Owliepueo, Long time user, recently upgraded The old Scrivener was INVALUABLE. as I was writing my dissertation. Massive piece of work that was. The new Scrivener is INVALUABLE. as I write numerous long reports (usually 30 pages +). Sorry about the cyber-shouting.Sorry again for the cyber-shouting Honestly I don’t know how things changed from the older version but, hey, I still love it. I just use the very basic features and even those basics offer an invaluable tool to constructing a long research reports.

I have a chaotic mind that loves to multi-task and brainstorm. I love Scrivener because I can create a structure so that I may begin to insert pieces of “inspiration” into that structure. Say I create a shell with all the chapters (or just use the templates). I have ideas about wanting to discuss this or that in my report.

I can just randomly insert these ideas into the structure, and, move them around later. I also love that I am able to cut chapters into smaller chunks so I may concentrate on just one section of one chapter, for example. My chaotic, busy mind sometimes needs that space to focus on one detail. I can then look at the whole project (side bar, list of documents) and make sure the whole structure of the report is robust. I can track progress, write notes, and do so much more. Can’t live without you, Scrivener1,2,3, whatever version you are!

Ulysses is the best writing app for Mac, iPad, and iPhone. For writers — from bloggers to authors to journalists and more — Ulysses offers the perfect combination of power and simplicity, combining feature-rich writing and research tools amidst a focused, distraction-free writing environment. There are many great options available in this golden age of writing applications for the Mac, but we believe that none of them are as finely tuned or have the degree of polish that does. What is a “pro writing app?” To us, a pro writing app is a powerful text editing tool that also includes other essential tools that are part of the writing, editing, and publishing process. This broad group of users includes:. Screenwriters. Authors.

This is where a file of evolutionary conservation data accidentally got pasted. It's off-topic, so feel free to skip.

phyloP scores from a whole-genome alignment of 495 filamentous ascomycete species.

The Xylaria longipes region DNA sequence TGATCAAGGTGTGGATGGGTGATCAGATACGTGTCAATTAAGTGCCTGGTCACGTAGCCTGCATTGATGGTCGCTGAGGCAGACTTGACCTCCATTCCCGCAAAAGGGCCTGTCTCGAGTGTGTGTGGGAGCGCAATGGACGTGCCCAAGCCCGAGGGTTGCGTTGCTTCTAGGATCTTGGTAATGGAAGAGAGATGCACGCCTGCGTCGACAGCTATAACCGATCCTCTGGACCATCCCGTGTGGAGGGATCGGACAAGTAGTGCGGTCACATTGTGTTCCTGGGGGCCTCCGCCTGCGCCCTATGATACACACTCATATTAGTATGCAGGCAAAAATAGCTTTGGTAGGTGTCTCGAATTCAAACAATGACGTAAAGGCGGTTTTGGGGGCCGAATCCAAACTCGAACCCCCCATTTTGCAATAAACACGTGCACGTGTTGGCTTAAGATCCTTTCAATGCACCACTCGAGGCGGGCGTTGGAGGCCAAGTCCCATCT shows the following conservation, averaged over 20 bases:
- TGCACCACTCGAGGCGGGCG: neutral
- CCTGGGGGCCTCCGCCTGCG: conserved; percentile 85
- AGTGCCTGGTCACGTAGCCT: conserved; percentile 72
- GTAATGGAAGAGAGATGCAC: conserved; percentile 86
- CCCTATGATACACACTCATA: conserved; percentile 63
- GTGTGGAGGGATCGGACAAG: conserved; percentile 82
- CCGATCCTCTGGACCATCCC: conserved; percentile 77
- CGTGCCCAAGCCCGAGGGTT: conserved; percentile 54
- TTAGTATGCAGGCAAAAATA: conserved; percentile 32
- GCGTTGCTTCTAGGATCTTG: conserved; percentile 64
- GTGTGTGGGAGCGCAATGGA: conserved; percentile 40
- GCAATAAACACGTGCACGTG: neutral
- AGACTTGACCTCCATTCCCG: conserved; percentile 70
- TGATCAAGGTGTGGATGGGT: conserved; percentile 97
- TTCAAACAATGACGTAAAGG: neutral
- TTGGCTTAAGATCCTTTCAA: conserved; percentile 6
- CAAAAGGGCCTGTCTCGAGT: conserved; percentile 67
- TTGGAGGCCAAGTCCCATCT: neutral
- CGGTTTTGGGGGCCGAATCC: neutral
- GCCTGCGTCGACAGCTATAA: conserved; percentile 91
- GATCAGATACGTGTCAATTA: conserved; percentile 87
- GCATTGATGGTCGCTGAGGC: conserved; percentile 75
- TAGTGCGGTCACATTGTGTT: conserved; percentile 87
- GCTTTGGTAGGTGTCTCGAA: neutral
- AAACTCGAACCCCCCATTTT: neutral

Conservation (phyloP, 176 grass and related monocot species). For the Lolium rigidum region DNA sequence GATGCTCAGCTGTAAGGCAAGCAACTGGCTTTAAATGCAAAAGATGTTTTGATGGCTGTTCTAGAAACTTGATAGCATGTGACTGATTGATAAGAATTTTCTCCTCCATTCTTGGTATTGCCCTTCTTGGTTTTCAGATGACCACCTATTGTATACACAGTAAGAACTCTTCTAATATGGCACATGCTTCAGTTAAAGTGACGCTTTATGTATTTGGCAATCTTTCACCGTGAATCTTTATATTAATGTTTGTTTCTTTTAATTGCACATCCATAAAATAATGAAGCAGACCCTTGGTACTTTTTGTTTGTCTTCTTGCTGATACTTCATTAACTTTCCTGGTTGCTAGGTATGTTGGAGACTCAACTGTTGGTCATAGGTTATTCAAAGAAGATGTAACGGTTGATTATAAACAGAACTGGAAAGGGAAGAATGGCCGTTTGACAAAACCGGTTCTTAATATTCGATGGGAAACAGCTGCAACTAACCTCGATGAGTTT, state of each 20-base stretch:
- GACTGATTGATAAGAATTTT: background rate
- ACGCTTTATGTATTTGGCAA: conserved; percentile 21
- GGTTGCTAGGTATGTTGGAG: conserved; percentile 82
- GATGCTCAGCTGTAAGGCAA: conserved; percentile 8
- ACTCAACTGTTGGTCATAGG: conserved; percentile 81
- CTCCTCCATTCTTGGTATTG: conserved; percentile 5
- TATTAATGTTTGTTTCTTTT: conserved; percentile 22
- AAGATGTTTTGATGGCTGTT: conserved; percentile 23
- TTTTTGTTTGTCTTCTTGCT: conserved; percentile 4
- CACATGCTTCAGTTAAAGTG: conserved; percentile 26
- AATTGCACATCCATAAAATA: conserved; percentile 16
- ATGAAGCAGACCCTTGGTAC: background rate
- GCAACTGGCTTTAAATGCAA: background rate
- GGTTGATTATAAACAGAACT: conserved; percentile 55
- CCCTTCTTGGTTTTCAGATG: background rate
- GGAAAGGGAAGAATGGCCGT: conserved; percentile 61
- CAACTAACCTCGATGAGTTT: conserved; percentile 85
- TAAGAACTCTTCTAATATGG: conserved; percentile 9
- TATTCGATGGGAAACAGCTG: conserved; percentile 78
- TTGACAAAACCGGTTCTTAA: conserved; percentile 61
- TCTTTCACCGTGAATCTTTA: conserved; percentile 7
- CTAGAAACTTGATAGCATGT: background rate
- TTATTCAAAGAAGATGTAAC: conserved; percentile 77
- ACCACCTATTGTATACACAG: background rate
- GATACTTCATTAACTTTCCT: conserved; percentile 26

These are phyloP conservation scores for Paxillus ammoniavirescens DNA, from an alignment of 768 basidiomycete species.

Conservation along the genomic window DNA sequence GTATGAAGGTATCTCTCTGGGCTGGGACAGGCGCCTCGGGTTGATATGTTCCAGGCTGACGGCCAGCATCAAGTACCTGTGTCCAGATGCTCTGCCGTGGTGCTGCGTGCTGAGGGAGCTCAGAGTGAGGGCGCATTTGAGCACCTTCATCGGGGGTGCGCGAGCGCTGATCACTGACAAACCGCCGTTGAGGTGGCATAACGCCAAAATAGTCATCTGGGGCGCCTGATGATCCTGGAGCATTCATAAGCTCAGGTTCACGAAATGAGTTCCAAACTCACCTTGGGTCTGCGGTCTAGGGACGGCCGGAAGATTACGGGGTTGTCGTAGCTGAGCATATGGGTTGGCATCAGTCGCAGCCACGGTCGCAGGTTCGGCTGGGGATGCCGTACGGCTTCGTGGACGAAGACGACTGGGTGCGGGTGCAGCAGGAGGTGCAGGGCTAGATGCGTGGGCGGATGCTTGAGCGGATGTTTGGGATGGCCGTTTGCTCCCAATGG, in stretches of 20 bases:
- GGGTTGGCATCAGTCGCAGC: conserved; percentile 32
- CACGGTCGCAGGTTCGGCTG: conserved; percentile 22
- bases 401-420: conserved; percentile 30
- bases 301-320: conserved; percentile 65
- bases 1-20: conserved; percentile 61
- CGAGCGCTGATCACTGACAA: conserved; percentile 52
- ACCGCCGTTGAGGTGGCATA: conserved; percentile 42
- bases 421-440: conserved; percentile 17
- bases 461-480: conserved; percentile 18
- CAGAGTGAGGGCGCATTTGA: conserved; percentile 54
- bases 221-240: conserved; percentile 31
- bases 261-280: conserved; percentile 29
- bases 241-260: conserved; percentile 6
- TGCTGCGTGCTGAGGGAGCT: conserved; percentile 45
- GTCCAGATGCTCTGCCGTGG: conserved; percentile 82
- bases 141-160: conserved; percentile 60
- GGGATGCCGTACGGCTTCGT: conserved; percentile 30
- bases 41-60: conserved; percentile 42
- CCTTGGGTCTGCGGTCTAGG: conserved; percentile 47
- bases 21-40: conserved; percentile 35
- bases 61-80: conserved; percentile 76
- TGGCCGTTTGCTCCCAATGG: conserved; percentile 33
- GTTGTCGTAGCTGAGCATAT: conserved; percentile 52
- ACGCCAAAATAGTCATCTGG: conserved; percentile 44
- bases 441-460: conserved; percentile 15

Journalists. Playwrights. Bloggers. Researchers If you fall into any (or more) of these categories and write more than occasionally, a professional-grade writing app might be right for you.

Check out our in-depth course for Ulysses A “pro” writing app is designed to assist you in reaching your goal of getting words on a page as quickly and efficiently as possible. The mission of a pro writing app should be to help you produce words that will eventually end up being posted, printed, or published.

It should provide an environment that is aesthetically pleasing and makes it easy for you to focus and create, and then allow you to take your content and export it wherever you desire. Since the words themselves are the end goal, it’s important that a pro writing app provide a distraction-free user interface that spurs creativity. It should provide the essential tools necessary to make the job of writing easier, but it shouldn’t provide anything extra that could clutter the interface with options you don’t need or want. The design should be as minimal as possible so as not to be distracting, and therefore the features that are not included in a pro writing app are just as important as the ones that are included. What makes a good pro writing app? These are the characteristics we consider important in a pro writing application and the criteria we used when selecting the best one:.

Design: The app must be well-designed so that it provides an inviting writing environment. Design is vitally important as it should strive to eliminate visual barriers so you can enter into a state of flow and do your best creative work. Ease of Use: The purpose of any tool is to make the work easier. If the app is not easy to use or it’s too difficult to figure out how a certain feature works, it can actually make it harder for you to get words on a page.